ID Selector

The ID selector refers to a specific HTML element using the ID attribute, and looks like the following:

#main-navigation { }

In the HTML, this would be used as follows:

<div id="main-navigation"> 
... 
</div>

Class Selector

The class selector will select elements within a specific class attribution, and looks like the following:

.center { }

In the HTML, this would be used as follows:

<p class="center"> 
... 
</p>

Tag Selector

Tag selectors are less efficient than IDs and classes, so they should be used sparingly. But they can still be effective in the right circumstances. Tag selectors generally look like this:

ul { }

In the HTML, the tag will simply be styled as dictated by the CSS whenever the tag is used (ul in this case).

Universal Selector

The universal selector can be applied to any element within your document. To write efficient CSS you should avoid using the universal selector whenever possible. The universal selector is designated by the following:

* { }

Efficient CSS Rules To Keep In Mind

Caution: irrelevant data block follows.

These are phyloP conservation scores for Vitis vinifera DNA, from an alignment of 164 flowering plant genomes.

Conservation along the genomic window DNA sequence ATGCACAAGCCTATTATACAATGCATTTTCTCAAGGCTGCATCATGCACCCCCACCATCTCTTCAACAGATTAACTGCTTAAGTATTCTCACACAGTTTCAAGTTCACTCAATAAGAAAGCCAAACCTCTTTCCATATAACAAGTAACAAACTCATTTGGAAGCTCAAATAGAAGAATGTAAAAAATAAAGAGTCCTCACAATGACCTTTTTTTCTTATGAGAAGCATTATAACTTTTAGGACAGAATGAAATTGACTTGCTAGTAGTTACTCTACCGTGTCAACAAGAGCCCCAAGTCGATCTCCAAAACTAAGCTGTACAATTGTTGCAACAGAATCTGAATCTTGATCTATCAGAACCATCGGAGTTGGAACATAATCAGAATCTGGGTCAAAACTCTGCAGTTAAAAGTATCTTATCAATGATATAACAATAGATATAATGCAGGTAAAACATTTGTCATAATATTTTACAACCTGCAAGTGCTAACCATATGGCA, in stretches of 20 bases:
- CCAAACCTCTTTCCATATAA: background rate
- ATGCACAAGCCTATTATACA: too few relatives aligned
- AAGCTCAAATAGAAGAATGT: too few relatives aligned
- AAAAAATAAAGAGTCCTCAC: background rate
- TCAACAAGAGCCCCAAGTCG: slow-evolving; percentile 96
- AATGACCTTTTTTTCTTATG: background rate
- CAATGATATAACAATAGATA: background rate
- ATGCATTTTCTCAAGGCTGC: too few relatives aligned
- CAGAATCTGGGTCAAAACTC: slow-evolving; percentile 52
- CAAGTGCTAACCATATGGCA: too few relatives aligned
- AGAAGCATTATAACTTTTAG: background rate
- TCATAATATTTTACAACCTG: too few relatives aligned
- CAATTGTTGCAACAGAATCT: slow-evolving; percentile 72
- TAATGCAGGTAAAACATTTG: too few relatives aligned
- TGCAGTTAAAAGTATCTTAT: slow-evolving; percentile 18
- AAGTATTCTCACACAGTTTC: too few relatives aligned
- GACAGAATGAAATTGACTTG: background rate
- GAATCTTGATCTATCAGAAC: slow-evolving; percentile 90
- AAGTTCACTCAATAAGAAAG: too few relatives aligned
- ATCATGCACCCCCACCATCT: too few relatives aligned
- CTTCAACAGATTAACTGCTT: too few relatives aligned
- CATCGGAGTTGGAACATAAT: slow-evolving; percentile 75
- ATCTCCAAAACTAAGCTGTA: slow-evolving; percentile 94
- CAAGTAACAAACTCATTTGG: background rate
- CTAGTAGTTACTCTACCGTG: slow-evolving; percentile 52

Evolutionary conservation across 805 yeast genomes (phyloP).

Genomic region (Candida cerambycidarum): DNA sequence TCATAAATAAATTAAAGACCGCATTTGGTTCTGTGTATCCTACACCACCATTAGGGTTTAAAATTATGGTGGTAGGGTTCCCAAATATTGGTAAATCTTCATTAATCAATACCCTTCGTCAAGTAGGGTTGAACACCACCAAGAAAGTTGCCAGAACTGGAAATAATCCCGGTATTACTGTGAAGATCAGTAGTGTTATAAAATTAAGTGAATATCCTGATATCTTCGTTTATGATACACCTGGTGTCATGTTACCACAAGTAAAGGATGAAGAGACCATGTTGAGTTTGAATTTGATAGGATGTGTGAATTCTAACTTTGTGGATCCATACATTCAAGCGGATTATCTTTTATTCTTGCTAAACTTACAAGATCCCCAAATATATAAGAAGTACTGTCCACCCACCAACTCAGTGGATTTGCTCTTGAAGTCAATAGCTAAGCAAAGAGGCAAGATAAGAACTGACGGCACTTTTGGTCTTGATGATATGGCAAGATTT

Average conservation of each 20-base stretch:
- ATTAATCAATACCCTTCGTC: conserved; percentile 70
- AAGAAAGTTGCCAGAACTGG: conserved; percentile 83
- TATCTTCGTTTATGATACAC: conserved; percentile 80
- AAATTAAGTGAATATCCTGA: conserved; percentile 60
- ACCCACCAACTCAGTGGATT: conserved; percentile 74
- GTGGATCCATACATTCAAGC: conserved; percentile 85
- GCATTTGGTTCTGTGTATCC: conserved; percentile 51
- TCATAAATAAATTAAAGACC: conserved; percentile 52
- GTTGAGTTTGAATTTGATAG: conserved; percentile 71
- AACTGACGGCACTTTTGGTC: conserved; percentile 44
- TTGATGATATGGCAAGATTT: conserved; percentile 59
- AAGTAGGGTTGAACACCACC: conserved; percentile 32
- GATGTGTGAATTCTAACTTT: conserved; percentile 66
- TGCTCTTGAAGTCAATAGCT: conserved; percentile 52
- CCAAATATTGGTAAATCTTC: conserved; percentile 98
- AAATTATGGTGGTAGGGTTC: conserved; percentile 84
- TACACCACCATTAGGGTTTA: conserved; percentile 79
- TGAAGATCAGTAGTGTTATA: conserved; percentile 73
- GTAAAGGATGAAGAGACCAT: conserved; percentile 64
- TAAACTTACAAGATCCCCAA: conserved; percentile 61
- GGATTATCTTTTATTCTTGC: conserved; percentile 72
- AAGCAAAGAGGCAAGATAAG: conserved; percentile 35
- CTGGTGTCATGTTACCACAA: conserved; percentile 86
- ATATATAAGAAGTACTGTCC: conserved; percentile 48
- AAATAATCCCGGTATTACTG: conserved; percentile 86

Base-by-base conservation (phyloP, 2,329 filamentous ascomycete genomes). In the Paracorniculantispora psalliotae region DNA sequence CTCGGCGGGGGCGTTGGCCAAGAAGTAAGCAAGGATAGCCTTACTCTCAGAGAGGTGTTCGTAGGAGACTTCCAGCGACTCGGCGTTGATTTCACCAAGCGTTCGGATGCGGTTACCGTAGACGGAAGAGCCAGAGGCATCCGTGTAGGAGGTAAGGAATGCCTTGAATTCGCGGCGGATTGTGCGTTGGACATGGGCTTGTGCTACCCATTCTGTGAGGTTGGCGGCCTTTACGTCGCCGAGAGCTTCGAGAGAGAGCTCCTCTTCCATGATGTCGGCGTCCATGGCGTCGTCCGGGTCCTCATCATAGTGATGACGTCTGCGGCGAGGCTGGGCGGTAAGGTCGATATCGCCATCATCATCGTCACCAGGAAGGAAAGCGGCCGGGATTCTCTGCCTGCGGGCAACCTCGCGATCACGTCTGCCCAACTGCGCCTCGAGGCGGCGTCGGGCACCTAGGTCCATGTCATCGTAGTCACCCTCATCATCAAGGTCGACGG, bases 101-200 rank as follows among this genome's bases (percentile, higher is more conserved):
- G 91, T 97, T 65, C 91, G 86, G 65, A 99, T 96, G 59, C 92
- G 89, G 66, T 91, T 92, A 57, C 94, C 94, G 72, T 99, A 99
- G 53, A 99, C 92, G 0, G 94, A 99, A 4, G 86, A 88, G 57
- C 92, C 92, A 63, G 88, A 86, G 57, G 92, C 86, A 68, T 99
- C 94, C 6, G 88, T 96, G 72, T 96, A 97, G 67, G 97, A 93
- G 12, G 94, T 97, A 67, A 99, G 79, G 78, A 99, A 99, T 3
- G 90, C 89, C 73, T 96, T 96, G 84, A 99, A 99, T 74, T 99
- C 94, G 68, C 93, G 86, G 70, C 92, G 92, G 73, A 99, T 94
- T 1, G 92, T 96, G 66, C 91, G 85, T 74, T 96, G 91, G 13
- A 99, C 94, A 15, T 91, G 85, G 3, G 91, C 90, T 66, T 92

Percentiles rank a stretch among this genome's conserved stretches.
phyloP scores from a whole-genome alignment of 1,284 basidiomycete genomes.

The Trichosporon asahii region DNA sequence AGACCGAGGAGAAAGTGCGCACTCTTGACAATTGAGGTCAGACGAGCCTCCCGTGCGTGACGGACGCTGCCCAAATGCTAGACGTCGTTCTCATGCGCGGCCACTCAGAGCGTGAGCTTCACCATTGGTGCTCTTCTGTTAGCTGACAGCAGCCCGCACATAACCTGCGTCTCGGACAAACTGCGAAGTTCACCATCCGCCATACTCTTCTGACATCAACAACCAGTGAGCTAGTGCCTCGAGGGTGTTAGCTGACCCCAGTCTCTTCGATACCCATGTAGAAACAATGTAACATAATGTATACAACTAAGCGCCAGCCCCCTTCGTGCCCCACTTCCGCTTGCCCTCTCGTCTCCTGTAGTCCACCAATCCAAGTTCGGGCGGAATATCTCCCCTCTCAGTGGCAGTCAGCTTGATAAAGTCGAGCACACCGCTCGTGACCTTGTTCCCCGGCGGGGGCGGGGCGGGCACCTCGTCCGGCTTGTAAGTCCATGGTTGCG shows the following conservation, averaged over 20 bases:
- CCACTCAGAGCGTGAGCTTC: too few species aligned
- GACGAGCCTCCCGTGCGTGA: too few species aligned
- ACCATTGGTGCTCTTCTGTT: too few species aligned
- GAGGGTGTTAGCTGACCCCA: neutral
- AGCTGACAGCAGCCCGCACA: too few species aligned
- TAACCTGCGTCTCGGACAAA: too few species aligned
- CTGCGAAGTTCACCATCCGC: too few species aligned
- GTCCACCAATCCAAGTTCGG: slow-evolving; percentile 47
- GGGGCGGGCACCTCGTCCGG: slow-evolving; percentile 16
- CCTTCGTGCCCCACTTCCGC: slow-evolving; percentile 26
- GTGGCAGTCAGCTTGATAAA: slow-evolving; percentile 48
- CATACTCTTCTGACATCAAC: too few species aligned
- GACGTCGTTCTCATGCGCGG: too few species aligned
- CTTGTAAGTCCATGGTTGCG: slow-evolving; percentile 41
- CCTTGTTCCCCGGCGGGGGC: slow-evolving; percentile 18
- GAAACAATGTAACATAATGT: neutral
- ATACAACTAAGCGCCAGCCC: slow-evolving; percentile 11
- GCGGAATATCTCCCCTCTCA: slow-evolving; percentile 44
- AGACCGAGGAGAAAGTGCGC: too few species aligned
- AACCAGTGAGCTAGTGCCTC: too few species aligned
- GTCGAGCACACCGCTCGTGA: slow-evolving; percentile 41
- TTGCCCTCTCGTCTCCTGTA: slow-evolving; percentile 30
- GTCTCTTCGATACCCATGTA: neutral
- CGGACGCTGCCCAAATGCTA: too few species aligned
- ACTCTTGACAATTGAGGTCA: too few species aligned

There are a few key rules to keep in mind that will help you write more efficient CSS. By taking these rules to heart your CSS code will load much faster and perform better across every web browser around.

Do Not Use Descendant Selectors

A descendant selector is any two selectors that aren't separated by a combinator. The descendant selector is the least efficient selector, and can really have a negative impact on performance.

Some example of descendant selectors you shouldn't be using, include:

header h3 { }

footer p { }

.body div { }

Don't Tag-Qualify IDs

Since IDs can refer to only a single element, it makes no sense to qualify them with the specific tag they will be used with. For example,

li#left-navigation { }

It isn't necessary to tell the browser what tag the selector will be applied to. Instead, this is more efficient:

#left-navigation { }

Note that the same thing is true of classes, but to a lesser extent. So don't qualify classes either.

Use CSS Inheritance as Much as Possible

Property inheritance is an important thing to master. Learn which properties will get passed down from element to element, and let them do their job.

For example, font-size is inherited. So if you set it for the body of the document, it isn't necessary to set it for the p and li tags.

Limit Your Rules